Monday, September 29, 2014

Expansive Poetics - 117 (No Future - (Punk Statements))




Student: Do you think that (punk) new wave (music) has God or has respect…

AG: No, no, no, no. I think they've dispensed with the notion very wisely (though they may have dispensed with the heart also, unwisely)

Student:  Yeah, I think they have..

AG: But not really, because you hear a lot of great stuff from (the) new wave (bands). The Clash, certainly, are totally political, totally heart-felt, I would say. To have to exist in a tough world they might appear tough, but they're very very generous - totally. That was my experience of them, singing with them - total generosity and self-sacrifice for a spiritual cause, for a political-spiritual cause.

Student: But Allen, don't you think that adolescence (in) every culture is a testing of yourself to discover yourself. And the anger...

AG: Yeah

Student: …the anger in punk is that most of these kids grew up in suburban environments that are just incredibly dead, more..

AG [pointing to the class]: All these kids did too.

Student: Well, I don't..

AG: Not that there's so many kids here.. 

Student: It's also a mistake to speak of it in such a monolithic way. The punk movement in England was very very working-class.

AG: Yeah, yeah.

Student: Yeah. So it was very different to what happened in the States.

AG: Yeah.. we're just talking about what we were thinking about here about the American punk.

Student: But even in terms of that..

AG: Yeah

Student: ..I think there's still a breadth of..(a spectrum..)

AG: Yeah, there's a whole bunch of punks that are just following the five-and-ten-cents-store fashion at this point. It's like what they see in the

Student: How about the lyrics (of) like Costello (I think that's his name)

AG: Elvis Costello

Student: His song, "There's no future"  (that's (part of) the lyrics of it)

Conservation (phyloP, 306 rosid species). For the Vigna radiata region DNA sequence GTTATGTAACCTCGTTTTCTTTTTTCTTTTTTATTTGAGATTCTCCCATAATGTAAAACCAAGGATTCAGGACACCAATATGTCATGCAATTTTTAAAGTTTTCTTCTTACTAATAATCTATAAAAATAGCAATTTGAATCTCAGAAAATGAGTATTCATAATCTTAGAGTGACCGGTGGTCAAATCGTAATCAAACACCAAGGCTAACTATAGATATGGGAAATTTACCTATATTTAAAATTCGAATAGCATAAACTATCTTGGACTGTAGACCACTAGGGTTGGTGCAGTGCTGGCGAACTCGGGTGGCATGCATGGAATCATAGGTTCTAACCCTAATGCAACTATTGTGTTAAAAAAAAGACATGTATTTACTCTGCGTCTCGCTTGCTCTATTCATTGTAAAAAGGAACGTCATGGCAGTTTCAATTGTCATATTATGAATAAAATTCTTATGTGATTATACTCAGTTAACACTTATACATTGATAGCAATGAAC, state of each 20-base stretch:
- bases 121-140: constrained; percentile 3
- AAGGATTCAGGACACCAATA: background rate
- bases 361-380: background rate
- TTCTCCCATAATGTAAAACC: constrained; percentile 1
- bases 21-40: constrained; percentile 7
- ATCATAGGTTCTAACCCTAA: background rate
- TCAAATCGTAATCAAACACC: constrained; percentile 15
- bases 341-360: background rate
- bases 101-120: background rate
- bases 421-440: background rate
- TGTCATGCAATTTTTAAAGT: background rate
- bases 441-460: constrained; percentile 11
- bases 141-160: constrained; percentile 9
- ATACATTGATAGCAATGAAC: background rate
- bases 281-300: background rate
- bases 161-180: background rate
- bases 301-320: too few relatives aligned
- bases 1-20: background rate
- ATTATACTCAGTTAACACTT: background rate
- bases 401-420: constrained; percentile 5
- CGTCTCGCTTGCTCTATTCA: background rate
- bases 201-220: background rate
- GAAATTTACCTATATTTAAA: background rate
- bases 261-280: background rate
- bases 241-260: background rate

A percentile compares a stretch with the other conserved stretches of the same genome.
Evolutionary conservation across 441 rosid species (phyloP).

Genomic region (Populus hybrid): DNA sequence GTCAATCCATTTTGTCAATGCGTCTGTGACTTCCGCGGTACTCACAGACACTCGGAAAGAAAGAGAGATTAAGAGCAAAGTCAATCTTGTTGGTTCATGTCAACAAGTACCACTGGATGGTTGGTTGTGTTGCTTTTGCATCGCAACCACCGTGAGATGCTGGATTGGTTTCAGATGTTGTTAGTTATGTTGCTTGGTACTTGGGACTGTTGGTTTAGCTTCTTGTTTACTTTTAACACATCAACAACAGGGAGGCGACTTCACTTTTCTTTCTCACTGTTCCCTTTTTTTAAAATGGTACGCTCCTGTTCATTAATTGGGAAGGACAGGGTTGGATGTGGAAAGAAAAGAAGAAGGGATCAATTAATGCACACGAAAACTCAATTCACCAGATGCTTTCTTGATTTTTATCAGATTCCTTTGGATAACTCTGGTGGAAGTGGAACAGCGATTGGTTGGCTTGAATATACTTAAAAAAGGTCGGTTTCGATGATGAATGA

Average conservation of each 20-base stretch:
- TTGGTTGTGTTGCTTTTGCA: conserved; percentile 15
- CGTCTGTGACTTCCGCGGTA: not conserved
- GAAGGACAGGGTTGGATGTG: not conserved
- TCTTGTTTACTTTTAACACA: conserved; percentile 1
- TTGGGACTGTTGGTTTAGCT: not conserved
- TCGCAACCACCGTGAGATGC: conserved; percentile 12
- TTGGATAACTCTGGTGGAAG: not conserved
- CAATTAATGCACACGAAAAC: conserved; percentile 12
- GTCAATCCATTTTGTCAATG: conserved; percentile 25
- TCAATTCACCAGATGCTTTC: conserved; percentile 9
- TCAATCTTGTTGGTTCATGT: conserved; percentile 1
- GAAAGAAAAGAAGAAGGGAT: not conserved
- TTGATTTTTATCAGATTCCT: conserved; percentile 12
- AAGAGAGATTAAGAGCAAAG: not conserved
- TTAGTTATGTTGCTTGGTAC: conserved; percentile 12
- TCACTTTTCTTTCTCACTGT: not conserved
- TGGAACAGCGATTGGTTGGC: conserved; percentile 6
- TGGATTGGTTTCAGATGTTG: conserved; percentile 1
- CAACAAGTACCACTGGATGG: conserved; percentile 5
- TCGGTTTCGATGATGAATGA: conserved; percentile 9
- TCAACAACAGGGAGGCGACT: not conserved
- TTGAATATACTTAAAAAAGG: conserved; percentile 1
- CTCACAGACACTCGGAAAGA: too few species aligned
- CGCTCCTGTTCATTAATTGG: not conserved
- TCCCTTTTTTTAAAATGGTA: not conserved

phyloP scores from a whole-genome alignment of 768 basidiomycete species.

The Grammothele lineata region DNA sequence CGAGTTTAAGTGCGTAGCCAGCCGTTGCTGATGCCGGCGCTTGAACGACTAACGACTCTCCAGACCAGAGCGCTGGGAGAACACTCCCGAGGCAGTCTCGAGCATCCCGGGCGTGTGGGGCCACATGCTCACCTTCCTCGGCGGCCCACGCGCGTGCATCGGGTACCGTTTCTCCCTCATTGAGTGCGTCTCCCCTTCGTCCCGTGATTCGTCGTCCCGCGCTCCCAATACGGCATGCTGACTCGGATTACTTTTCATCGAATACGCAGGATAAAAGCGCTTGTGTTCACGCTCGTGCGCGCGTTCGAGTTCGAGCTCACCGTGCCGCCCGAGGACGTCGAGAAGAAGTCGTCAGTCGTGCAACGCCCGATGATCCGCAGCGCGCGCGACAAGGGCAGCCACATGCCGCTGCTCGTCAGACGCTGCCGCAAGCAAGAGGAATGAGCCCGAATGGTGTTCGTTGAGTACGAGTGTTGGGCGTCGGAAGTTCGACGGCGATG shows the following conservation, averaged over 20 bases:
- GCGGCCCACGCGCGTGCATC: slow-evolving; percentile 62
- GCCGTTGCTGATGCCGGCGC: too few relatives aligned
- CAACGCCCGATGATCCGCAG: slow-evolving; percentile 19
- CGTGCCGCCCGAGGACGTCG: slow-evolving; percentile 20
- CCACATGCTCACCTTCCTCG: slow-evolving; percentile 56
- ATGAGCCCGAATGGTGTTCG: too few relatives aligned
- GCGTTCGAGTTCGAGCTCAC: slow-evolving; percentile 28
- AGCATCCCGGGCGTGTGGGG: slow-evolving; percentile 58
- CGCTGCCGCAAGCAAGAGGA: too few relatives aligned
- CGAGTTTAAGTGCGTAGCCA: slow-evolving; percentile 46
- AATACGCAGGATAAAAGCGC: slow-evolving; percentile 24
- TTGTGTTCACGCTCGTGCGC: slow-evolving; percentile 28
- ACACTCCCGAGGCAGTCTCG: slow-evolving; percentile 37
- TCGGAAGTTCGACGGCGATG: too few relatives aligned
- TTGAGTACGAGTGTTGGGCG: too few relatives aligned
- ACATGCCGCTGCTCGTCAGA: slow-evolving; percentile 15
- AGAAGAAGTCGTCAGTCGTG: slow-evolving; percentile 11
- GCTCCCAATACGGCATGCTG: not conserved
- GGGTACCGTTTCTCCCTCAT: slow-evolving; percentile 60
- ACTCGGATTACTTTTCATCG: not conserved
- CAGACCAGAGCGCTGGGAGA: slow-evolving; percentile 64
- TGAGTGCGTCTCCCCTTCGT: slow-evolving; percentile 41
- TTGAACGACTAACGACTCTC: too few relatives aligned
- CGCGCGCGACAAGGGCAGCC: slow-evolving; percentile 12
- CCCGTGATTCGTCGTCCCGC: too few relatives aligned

AG: Those are the change…  the Sex Pistols

Student: The Sex Pistols

AG: "No future for you, no future for me"

Student: Yeah

AG: "No future for me, no future for you". Well, you know.. but I dug that, as being the frankest political statement of the decade. That the middle-class and military was preaching that we have a future if we trust them and if we trust the American Way, and if we trust the normal middle-class conspicuous consumption consumer society. And (that) if you go through school and behave and do it right, and don't interrupt, and don't get up on the stage and take others' place, you'll be alright, and you can get a job later on, and be whatever it is, and (get) insurance. And, particularly in England, where the Sex Pistols came  out, with total unemployment for blacks (well, sixty percent unemployment for blacks, and thirty-five percent unemployment for white kids), and, actually (in) England, as (William) Burroughs (had) described (it), "a fish caught in a shrinking pond", it was an actual statement of fact. And only until the English recognize that will they ever be able to have any kind of future, until they can hit bottom mentally and recognize where they're at.
So I thought it was a useful social statement, though likely to be misinterpreted (like Jerry Rubin's "Kill your parents" - which was actually an elevated thought, but misunderstood a little, by him even) - he said (he said himself that he thought that was a mistake, because he didn't understand the effect). 

Student: Yeah.. I'd just.. with the whole new wave/punk movement, I would just like to see more vision

Student (CC): Well I'm not sure if there is any vision.

AG: Well, you've got to write some new wave lyrics. That's what I'm doing. I'm writing new wave lyrics to lay on a trip - that visionary trip - to do something about it.

Student:  (The music that I) hear in my head is more (interesting)

AG: Don't just sit there, do something about it!

Student: Yeah, it's more futuristic.

AG: You and (CC) ought to form a rock 'n roll band, dance in front of it. Yes? (sorry, I interrupted you).

Student: No, that's all

AG: Do it! But you can't do it by just talking about it. You got to do it. That's basically what I object to in your method - you talk about it, but you don't do it. And if you do it, then you have to formulate exactly what there is to do, and what you can do and what you can't do,  and what you can do with other people and what you can do without other people, and then you form a community of doing it. The process of doing it forms the community itself. That was the theory of the 'Sixties - that in the organization of doing it, you find affinities and people you can work with and make friends with and see every couple of years.. 

[Audio for the above can be heard here, starting at approximately thirty-two-and-a-half minutes in and concluding at approximately thirty-six-and-a-half minutes in] 

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